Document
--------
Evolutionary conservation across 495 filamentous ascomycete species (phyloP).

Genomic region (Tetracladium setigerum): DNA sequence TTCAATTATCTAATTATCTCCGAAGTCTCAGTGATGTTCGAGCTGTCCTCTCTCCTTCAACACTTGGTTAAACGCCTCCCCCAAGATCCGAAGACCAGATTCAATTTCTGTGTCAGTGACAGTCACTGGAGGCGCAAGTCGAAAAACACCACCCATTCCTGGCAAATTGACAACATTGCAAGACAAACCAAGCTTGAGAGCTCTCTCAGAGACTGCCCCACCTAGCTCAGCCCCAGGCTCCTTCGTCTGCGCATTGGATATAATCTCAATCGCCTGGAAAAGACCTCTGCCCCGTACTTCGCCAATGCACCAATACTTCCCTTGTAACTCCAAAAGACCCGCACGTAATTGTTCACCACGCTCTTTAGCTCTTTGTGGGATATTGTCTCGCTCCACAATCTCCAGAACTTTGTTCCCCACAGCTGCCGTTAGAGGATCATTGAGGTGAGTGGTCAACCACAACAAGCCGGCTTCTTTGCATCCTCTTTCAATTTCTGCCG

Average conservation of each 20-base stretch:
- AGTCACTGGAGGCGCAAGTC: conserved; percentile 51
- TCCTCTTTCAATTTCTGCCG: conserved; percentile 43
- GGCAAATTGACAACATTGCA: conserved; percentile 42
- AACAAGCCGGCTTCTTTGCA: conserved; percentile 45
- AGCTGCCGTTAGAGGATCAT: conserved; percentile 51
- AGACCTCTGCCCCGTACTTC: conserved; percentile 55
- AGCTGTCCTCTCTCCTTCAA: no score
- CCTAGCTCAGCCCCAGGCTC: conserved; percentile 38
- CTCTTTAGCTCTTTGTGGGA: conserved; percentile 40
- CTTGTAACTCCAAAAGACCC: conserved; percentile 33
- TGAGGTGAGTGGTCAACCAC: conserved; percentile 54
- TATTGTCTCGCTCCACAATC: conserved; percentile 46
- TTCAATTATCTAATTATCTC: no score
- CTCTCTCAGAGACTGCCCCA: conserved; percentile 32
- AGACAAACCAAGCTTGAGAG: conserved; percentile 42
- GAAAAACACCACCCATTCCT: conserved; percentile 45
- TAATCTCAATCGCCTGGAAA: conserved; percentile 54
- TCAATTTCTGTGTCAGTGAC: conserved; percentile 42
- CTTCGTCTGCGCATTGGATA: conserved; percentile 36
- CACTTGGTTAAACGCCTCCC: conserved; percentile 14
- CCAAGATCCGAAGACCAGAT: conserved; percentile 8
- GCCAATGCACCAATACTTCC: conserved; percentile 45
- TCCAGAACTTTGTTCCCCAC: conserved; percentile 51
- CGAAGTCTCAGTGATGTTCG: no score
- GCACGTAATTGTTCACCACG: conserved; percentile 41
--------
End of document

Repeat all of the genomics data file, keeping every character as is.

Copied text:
Evolutionary conservation across 495 filamentous ascomycete species (phyloP).

Genomic region (Tetracladium setigerum): DNA sequence TTCAATTATCTAATTATCTCCGAAGTCTCAGTGATGTTCGAGCTGTCCTCTCTCCTTCAACACTTGGTTAAACGCCTCCCCCAAGATCCGAAGACCAGATTCAATTTCTGTGTCAGTGACAGTCACTGGAGGCGCAAGTCGAAAAACACCACCCATTCCTGGCAAATTGACAACATTGCAAGACAAACCAAGCTTGAGAGCTCTCTCAGAGACTGCCCCACCTAGCTCAGCCCCAGGCTCCTTCGTCTGCGCATTGGATATAATCTCAATCGCCTGGAAAAGACCTCTGCCCCGTACTTCGCCAATGCACCAATACTTCCCTTGTAACTCCAAAAGACCCGCACGTAATTGTTCACCACGCTCTTTAGCTCTTTGTGGGATATTGTCTCGCTCCACAATCTCCAGAACTTTGTTCCCCACAGCTGCCGTTAGAGGATCATTGAGGTGAGTGGTCAACCACAACAAGCCGGCTTCTTTGCATCCTCTTTCAATTTCTGCCG

Average conservation of each 20-base stretch:
- AGTCACTGGAGGCGCAAGTC: conserved; percentile 51
- TCCTCTTTCAATTTCTGCCG: conserved; percentile 43
- GGCAAATTGACAACATTGCA: conserved; percentile 42
- AACAAGCCGGCTTCTTTGCA: conserved; percentile 45
- AGCTGCCGTTAGAGGATCAT: conserved; percentile 51
- AGACCTCTGCCCCGTACTTC: conserved; percentile 55
- AGCTGTCCTCTCTCCTTCAA: no score
- CCTAGCTCAGCCCCAGGCTC: conserved; percentile 38
- CTCTTTAGCTCTTTGTGGGA: conserved; percentile 40
- CTTGTAACTCCAAAAGACCC: conserved; percentile 33
- TGAGGTGAGTGGTCAACCAC: conserved; percentile 54
- TATTGTCTCGCTCCACAATC: conserved; percentile 46
- TTCAATTATCTAATTATCTC: no score
- CTCTCTCAGAGACTGCCCCA: conserved; percentile 32
- AGACAAACCAAGCTTGAGAG: conserved; percentile 42
- GAAAAACACCACCCATTCCT: conserved; percentile 45
- TAATCTCAATCGCCTGGAAA: conserved; percentile 54
- TCAATTTCTGTGTCAGTGAC: conserved; percentile 42
- CTTCGTCTGCGCATTGGATA: conserved; percentile 36
- CACTTGGTTAAACGCCTCCC: conserved; percentile 14
- CCAAGATCCGAAGACCAGAT: conserved; percentile 8
- GCCAATGCACCAATACTTCC: conserved; percentile 45
- TCCAGAACTTTGTTCCCCAC: conserved; percentile 51
- CGAAGTCTCAGTGATGTTCG: no score
- GCACGTAATTGTTCACCACG: conserved; percentile 41